How do you define happiness? We all know that happiness doesn’t come with a price tag, or fame, or success. But, with busy lives and news streams filled with varying degrees of sad news, how can we justify seeking happiness at all? We had the opportunity to sit down with meditation teacher and best-selling author Sharon Salzberg and ask her a few questions about how mindfulness is connected to happiness and how we can tap into happiness to be more effective in our lives.
How is happiness connected to mindfulness?
One of my meditation teachers said that the most important moment in your mediation practice is the moment you sit down to do it. Because right then you’re saying to yourself that you believe in change, you believe in caring for yourself, and you’re making it real. You’re not just holding some value like mindfulness or compassion in the abstract, but really making it real. Mindfulness, or the ability to be present with our experiences without the intrusion of so many old habits, cultivates our inner resources. And when we develop those resources we become not so defined by the things that are going on around us, and we’re more able to let go gracefully, we have a sense of grounded-ness, and I think that makes us very happy.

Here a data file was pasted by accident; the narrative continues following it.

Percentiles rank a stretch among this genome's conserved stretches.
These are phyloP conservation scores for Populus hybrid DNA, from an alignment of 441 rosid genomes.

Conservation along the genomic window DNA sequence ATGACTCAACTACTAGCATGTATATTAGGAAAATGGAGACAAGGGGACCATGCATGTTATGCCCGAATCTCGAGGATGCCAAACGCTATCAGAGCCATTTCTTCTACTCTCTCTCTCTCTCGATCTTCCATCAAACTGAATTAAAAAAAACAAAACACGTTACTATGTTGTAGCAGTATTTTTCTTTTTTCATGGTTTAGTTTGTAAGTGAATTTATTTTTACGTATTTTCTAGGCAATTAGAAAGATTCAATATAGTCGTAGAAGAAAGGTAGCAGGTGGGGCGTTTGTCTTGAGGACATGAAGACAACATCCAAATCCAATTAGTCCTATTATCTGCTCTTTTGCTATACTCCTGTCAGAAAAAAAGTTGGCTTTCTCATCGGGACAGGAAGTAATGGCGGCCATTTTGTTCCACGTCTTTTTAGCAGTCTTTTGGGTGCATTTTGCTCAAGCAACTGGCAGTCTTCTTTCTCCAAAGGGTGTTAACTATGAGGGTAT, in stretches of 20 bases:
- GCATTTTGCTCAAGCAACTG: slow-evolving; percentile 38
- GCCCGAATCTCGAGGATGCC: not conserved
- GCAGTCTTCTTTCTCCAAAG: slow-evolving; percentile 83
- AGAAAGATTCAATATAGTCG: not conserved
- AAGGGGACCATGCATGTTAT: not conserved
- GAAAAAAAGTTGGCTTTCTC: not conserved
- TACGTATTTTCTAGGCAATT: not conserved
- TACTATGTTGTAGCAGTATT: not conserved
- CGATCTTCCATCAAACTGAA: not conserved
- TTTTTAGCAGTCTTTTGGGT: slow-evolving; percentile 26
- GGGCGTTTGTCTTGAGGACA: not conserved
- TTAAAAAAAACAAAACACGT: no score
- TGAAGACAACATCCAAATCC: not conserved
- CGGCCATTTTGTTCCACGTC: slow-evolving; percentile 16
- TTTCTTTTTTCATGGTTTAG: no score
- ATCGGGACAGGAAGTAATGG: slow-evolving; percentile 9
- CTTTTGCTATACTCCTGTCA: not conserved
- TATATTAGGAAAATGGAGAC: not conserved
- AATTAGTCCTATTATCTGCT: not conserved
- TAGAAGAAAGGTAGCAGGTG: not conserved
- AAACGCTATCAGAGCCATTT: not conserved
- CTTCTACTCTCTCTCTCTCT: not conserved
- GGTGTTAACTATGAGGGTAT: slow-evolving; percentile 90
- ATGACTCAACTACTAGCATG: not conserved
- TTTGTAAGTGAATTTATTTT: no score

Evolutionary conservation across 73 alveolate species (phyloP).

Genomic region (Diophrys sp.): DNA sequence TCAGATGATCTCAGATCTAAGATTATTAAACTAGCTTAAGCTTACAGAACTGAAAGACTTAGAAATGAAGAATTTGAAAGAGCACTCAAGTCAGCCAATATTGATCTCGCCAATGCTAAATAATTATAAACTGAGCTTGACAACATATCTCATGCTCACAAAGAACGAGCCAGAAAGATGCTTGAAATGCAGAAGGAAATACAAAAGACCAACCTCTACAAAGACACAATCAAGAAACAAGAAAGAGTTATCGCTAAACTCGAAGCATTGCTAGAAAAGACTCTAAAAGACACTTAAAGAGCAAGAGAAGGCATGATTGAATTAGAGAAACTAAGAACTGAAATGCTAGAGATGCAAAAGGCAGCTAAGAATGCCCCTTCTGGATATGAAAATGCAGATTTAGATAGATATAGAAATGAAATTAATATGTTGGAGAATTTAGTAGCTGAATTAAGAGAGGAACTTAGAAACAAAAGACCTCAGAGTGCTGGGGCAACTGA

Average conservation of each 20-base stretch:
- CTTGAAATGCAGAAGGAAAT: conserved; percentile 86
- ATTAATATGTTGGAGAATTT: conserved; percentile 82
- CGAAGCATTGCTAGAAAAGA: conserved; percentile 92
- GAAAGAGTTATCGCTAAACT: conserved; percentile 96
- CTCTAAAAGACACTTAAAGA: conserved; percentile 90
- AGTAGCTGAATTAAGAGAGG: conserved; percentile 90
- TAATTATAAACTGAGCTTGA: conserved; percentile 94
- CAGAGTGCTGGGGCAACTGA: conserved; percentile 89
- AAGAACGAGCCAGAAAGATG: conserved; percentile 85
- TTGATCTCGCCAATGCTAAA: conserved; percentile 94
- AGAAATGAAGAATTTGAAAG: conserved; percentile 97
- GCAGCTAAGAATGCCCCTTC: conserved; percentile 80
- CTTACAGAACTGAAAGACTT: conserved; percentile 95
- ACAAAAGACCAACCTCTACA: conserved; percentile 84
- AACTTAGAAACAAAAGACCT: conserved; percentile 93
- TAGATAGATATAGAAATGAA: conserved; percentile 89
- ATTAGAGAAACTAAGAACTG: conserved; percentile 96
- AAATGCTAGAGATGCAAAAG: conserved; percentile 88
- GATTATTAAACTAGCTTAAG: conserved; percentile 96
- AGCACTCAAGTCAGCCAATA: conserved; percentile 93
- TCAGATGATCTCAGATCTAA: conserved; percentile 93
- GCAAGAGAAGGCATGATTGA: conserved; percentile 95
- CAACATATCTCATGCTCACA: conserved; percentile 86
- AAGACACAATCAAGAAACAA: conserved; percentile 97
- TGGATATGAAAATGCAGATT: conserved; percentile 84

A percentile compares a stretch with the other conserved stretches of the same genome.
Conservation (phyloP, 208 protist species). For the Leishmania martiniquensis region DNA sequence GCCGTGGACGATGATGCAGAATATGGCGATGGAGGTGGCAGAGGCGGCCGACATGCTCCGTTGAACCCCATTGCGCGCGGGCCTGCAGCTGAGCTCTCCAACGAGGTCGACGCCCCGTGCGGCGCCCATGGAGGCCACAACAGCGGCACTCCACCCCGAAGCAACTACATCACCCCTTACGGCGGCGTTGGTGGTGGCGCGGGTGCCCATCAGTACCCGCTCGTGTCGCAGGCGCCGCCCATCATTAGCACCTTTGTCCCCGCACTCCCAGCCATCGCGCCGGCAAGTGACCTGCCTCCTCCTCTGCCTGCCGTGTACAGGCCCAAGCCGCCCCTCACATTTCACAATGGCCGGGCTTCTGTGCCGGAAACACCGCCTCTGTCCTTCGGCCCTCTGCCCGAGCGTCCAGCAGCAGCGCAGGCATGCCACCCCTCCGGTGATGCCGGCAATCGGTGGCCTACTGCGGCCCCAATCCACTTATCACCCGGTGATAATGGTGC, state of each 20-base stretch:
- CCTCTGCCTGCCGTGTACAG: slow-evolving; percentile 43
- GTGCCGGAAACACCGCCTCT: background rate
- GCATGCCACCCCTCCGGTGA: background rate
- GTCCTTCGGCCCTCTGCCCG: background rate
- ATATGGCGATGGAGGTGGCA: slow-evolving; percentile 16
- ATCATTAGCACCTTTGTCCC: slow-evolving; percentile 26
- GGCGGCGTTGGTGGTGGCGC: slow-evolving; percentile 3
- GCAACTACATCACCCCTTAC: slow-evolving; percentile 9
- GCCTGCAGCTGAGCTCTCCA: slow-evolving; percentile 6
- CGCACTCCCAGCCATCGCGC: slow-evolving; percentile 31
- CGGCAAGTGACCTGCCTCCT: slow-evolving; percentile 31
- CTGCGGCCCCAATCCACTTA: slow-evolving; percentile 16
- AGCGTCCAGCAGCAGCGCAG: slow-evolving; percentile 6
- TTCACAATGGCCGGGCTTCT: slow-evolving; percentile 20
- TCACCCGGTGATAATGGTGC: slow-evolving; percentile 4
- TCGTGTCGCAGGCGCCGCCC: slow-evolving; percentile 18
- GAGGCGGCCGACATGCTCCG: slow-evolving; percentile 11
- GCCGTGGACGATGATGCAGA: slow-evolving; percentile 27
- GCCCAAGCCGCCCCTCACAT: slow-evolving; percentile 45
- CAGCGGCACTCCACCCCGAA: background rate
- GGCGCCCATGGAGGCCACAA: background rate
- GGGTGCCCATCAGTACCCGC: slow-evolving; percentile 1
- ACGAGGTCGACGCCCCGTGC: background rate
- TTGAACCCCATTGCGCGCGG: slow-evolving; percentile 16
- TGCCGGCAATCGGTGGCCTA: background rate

People often think that seeking happiness is a selfish pursuit. How do you respond to that?
Happiness can be a controversial word, and some people associate it with something superficial, like endlessly seeking pleasure. But happiness is not about being selfish at all. To me, happiness is having a sense of our inner resources, which allows us to care about others and pay attention to others, as much as it helps us care for ourselves. Cultivating happiness means building up your inner resources by taking time to be mindful, training your attention so that you don’t get so caught up in things. That’s why we practice. We don’t practice to become great meditators; we practice to have a different life.
How does mindfulness make us more effective in our lives?
Mindfulness teaches us how to start over. When you sit down, try to quiet your mind, and focus your attention on the sensations of the in and out breath, it’s not going to be 800 breaths until your mind wanders. It’s going to be one, or two, and then you’ll be lost in thought, lost in the past, lost in the future. Noticing how you speak to yourself in that moment when your mind wanders is an essential part of the practice. Is your voice harsh and judgmental? Take note. Be kinder to yourself. Tell yourself, “it’s okay, just let go, start over.” Beginning again is the most important part of the whole process. That’s the life skill we take into our everyday worlds. The nature of everything is change. Nothing in life is a straight shot where you make a decision, and you’re going for something, and you never fall down, and you never falter, and you never get distracted. We’re always starting over and starting over and starting over. Meditation helps us do that with kindness and compassion and happiness.